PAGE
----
What is addiction, in your view?

Addiction, in my view, is the result of an attempt to meet a genuine need with something that does not actually meet the need. You're using a substitute for what you really want, so no amount of it will be enough to meet the real need.

One should ask then, what drives such an addiction? Well, we have to look at the unmet needs of our society. One of those is certainly the need for community, which has broken down even in the course of my lifetime, but especially in the last century or two. When I was a kid growing up in a suburban neighborhood, we had community. Everybody on the street knew everybody else, and all the kids knew each other, and we all pretty much knew what was going on in everyone’s lives. All the families talked with each other, and we had neighborhood volleyball games, and all the kids were playing stickball in the church parking lot.

Years later, when I resettled in suburbia for a brief time, after I started having kids, it was a totally different scene. You didn't see packs of kids roaming around on bikes. The playground in the park, in the middle of the sub-development, was empty most of the time. The neighbors didn't really know each other. I remember when one neighbor got a divorce and no one even knew about it until six months later. We had no community. We were simply living in proximity to each other.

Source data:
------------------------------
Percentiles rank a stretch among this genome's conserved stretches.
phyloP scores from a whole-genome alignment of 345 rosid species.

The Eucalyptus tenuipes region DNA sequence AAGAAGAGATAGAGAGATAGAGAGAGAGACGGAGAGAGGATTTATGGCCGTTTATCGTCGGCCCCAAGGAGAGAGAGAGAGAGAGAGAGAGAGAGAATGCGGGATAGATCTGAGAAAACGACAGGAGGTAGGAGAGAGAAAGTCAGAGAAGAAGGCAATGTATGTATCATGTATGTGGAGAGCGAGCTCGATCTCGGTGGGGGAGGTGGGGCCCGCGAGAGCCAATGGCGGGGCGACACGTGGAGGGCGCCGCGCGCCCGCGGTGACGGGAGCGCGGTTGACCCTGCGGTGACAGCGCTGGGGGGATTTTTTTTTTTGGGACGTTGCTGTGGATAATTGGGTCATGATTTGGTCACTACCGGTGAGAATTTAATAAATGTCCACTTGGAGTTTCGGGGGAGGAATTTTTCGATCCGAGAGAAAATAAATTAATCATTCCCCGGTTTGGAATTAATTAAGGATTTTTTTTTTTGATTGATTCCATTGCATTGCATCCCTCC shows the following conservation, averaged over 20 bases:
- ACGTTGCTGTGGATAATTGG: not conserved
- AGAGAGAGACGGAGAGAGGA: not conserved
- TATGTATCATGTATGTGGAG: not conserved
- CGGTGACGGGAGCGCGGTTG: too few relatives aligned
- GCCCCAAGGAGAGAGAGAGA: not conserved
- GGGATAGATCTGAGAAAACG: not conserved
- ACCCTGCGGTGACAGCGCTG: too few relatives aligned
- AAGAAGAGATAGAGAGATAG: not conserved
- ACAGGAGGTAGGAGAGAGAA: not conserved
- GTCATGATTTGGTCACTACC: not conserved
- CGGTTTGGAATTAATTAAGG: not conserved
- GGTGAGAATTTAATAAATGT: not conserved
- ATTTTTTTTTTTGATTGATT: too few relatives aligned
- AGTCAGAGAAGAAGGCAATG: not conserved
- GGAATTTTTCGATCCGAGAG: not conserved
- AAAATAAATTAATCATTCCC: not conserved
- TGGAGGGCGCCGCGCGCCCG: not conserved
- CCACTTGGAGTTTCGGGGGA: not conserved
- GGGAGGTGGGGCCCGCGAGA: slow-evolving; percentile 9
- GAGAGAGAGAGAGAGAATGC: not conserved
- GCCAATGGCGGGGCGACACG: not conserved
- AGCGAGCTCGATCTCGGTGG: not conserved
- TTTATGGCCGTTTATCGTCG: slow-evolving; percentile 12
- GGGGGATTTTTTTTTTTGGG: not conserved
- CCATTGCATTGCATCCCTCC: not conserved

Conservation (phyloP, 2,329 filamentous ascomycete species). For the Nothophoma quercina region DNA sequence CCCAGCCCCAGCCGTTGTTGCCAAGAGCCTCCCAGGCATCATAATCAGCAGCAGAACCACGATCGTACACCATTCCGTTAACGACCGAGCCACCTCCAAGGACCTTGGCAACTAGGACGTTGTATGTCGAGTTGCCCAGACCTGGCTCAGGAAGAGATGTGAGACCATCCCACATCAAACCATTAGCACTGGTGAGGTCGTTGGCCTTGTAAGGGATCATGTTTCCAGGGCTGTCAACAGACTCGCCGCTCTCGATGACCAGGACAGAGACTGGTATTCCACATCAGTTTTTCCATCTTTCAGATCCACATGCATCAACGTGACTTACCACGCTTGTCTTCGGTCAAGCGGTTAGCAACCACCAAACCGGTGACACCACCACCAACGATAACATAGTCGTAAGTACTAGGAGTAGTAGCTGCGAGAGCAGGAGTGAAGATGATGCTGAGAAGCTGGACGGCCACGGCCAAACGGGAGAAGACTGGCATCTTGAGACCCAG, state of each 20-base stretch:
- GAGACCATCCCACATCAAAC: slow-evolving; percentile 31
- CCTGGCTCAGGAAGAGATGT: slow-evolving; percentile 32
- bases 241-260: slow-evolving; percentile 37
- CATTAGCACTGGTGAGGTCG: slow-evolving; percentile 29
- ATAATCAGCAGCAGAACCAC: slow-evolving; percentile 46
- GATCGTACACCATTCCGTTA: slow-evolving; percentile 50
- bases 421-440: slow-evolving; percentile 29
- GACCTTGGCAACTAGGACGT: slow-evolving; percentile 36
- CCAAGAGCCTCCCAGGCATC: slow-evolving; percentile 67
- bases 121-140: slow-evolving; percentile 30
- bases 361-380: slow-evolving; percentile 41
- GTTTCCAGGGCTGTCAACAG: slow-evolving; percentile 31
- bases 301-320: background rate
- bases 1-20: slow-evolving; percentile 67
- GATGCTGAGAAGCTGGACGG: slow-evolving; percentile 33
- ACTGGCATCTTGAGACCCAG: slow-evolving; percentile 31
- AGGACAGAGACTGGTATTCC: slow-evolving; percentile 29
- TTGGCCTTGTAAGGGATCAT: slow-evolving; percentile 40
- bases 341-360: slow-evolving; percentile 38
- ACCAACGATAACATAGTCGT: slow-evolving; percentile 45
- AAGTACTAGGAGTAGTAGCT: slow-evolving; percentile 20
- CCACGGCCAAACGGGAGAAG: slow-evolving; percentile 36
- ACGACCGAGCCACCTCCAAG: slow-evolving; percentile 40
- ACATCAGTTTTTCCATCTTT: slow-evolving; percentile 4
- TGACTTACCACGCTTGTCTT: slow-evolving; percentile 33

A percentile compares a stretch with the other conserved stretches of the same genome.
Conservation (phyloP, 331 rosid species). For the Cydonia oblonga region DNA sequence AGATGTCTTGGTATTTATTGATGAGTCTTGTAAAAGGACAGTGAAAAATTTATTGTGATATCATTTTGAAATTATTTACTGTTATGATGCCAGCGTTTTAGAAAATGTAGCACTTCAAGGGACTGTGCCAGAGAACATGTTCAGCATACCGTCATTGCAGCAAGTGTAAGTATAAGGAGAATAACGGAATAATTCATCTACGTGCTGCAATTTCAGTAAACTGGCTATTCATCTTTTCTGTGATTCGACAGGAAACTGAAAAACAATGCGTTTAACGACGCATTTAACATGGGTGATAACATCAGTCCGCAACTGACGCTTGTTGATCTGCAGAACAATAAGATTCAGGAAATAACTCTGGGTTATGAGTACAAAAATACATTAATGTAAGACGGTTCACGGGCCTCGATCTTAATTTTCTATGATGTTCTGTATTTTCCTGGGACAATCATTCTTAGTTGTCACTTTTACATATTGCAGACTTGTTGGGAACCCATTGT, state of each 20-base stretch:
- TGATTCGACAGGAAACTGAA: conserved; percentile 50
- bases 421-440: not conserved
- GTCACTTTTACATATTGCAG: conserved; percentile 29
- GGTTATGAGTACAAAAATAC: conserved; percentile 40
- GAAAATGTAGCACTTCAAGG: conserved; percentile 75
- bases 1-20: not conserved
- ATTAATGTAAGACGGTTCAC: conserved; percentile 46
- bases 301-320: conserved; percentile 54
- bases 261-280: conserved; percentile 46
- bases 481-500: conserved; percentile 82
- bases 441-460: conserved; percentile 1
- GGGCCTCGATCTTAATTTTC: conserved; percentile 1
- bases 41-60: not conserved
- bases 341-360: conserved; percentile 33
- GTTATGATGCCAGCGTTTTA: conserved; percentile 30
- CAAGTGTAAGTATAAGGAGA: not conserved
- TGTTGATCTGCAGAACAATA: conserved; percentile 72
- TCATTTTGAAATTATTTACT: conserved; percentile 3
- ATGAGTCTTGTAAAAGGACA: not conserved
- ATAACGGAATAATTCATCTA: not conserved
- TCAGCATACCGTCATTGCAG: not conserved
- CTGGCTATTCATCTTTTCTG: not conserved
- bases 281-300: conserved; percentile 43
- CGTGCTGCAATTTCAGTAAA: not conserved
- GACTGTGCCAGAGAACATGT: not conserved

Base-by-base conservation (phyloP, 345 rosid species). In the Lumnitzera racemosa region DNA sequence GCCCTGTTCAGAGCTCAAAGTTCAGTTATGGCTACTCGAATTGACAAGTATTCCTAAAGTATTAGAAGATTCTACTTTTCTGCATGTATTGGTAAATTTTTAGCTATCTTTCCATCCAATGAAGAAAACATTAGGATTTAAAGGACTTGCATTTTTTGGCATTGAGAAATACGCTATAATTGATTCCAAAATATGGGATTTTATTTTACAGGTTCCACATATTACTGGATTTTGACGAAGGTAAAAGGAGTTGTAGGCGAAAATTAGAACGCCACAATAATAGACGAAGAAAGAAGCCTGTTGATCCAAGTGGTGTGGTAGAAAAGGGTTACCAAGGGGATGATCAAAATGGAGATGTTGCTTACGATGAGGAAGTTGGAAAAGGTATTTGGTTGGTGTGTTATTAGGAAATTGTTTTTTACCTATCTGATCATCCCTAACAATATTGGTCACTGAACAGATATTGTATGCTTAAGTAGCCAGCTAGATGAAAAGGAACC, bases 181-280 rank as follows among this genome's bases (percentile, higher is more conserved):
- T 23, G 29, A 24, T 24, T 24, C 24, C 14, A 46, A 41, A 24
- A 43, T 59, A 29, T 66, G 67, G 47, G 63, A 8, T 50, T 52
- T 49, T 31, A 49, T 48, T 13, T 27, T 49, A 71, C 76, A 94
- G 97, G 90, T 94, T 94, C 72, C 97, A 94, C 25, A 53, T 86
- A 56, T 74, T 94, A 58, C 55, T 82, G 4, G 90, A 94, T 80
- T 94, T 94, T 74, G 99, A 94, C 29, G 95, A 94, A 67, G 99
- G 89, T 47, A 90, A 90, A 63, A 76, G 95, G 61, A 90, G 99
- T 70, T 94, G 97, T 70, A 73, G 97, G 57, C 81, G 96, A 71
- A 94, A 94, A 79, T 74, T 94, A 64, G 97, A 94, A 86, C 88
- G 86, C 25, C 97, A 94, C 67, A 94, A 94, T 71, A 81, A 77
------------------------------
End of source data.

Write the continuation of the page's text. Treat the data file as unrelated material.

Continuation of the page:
How did you first come to learn about addiction, and what perspective are you hoping to bring through your writing?

I guess I just picked up little bits and pieces of it from the popular culture. I came of age in the mid-eighties/early-nineties, and at that time, there was certainly mention of addiction as a disease in the media. I read some books that had an impact, like Whiskey Children, which was a really beautiful book, but really, my understanding of addiction is part of a more comprehensive worldview.

I'm looking at the ways in which we are at war with nature, and at war with each other, and at war with parts of ourselves, and how addiction fits into that pattern. I’ve never identified as an addict; I don't have that kind of story. But, like most people, I saw people around me suffering from addiction and what it did to their lives. My views on addiction are part of a larger program of ending the war against the self, which is a reflection of the war on nature. And that's why I'm attracted to using addiction as a metaphor.